Emerging Viruses and Epidemics

Jay Moore


To understand the scope and importance of a viral epidemic, we first must expand upon what an epidemic is. The normal disease or infection prevalence in a geographic location is referred to as the endemic level. Endemic infections or diseases are typically always present in a population, whereas sporadic infections or diseases can emerge infrequently and unpredictably. When a pathology is considered hyperendemic, this means that the disease is seen consistently and in high levels1. An example of an endemic virus is dengue, which has become endemic in almost all of South America due to the rapid spread of the viral carrier, a species of mosquito called Ae. Aegypti3. Simply, an epidemic indicates a rapid increase in the number of reported cases of a disease or infection in an area, far above what is considered endemic1. A viral epidemic, then, refers to a sudden increase in reported cases of a virus.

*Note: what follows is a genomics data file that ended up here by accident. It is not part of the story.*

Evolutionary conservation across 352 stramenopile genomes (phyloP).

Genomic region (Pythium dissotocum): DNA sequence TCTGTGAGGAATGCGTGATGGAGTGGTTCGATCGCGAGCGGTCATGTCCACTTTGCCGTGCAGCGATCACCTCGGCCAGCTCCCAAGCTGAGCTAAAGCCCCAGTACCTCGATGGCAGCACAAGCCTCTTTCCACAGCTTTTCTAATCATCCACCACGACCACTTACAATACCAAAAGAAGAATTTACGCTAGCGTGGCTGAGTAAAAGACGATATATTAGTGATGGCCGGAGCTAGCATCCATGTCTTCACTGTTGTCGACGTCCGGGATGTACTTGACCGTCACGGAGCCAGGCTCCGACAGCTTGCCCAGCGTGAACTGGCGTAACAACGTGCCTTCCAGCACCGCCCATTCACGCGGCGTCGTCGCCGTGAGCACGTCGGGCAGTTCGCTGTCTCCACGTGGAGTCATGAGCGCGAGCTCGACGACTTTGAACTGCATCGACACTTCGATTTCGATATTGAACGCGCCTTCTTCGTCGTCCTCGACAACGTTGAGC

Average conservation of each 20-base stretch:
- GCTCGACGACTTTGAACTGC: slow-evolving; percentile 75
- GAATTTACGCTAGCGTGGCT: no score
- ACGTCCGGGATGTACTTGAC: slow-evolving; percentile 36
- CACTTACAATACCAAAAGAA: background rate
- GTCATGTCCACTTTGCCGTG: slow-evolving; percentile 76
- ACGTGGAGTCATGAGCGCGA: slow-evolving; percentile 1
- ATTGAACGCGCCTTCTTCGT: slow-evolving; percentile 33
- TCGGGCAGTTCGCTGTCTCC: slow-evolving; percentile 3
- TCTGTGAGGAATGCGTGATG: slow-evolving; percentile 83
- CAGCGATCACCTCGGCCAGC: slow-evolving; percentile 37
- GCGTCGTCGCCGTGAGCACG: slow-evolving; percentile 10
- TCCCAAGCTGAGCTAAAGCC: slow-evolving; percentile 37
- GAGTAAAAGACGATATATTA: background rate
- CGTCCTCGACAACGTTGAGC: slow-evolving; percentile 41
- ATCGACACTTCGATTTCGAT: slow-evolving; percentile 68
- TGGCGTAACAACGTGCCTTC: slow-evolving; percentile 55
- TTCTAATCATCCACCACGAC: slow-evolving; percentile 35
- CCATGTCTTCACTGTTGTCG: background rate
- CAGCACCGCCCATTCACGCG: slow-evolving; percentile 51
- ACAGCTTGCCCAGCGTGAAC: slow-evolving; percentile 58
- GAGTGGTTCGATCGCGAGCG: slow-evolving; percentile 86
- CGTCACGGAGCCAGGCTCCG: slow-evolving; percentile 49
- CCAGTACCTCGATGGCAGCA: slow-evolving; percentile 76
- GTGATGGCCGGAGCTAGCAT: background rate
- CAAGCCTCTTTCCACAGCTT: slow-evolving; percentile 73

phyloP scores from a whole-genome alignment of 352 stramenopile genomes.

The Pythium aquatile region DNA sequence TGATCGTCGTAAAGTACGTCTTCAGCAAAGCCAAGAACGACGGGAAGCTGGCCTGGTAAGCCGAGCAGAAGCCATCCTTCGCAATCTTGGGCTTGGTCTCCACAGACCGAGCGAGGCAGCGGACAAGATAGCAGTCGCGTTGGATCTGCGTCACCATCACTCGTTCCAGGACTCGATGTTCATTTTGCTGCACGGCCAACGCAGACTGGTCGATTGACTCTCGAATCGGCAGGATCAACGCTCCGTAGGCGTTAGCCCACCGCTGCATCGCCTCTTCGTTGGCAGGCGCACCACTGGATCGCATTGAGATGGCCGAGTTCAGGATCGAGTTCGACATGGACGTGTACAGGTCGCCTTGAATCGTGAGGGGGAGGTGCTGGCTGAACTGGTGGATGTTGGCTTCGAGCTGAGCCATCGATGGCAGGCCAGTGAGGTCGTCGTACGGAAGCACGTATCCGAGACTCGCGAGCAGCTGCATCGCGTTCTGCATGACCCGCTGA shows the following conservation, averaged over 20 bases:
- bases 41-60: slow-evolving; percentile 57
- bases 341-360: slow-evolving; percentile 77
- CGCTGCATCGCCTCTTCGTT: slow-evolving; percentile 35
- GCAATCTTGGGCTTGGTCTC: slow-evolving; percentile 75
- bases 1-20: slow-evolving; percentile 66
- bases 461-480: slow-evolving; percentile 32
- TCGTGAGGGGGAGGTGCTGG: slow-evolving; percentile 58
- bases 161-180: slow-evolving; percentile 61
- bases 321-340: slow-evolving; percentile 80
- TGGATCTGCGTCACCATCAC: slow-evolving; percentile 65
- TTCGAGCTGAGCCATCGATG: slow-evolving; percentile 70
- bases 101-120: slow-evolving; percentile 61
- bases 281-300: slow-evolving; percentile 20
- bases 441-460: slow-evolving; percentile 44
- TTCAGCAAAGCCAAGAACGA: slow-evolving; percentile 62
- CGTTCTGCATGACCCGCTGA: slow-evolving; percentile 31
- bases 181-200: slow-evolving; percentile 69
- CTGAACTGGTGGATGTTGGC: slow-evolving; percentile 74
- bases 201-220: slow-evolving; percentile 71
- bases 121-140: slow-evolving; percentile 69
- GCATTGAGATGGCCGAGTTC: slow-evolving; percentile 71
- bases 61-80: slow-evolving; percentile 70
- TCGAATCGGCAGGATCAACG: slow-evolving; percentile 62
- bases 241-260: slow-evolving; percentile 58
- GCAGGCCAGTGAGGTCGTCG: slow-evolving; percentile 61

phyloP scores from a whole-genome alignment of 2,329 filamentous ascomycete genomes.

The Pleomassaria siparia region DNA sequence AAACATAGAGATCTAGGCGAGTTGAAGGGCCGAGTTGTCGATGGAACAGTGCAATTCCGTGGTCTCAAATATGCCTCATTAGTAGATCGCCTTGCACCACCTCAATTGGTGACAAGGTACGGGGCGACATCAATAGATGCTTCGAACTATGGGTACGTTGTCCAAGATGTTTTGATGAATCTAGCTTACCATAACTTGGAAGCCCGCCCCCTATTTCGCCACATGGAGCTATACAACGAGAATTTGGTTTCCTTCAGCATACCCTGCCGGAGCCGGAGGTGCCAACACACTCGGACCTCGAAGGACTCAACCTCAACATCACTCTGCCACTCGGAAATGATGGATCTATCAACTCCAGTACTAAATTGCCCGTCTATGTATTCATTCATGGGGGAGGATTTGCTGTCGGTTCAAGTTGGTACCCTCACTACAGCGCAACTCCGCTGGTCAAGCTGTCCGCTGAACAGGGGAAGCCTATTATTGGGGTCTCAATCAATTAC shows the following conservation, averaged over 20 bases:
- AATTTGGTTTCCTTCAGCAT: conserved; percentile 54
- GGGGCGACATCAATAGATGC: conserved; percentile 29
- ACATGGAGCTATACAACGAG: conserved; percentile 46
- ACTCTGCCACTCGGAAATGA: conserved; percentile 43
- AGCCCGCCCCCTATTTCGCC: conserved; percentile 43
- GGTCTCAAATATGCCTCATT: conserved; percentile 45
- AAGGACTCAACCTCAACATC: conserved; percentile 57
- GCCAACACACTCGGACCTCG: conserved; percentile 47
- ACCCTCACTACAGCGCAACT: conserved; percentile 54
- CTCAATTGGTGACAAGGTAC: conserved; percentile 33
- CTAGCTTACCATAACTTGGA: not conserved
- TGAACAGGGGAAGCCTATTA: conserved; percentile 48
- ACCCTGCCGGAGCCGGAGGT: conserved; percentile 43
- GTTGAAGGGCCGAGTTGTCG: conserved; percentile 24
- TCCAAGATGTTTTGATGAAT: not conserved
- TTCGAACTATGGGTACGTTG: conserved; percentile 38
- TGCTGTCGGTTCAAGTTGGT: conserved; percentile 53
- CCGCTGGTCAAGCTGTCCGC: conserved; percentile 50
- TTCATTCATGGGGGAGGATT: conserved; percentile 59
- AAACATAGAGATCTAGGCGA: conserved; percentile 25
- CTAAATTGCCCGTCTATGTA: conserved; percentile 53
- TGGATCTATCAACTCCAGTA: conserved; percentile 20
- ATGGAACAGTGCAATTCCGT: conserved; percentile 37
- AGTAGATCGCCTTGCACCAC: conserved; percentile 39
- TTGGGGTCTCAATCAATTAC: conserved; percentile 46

For example, in 1901 there was a smallpox epidemic in Boston that resulted in 1,500 reported cases and 270 deaths. Most recently, the CDC has declared that the Zika virus was a public health emergency due to its rapid expansion in North and South America after its original discovery in Uganda2. Though the term “viral epidemic” may spur thoughts of the Spanish Influenza or Smallpox outbreaks that killed or otherwise seriously affected millions, outbreaks do not have to reach these staggering numbers to be considered an epidemic. In fact, it is much more beneficial to declare a public health emergency and garner scientific interest before it reaches these disastrous levels.

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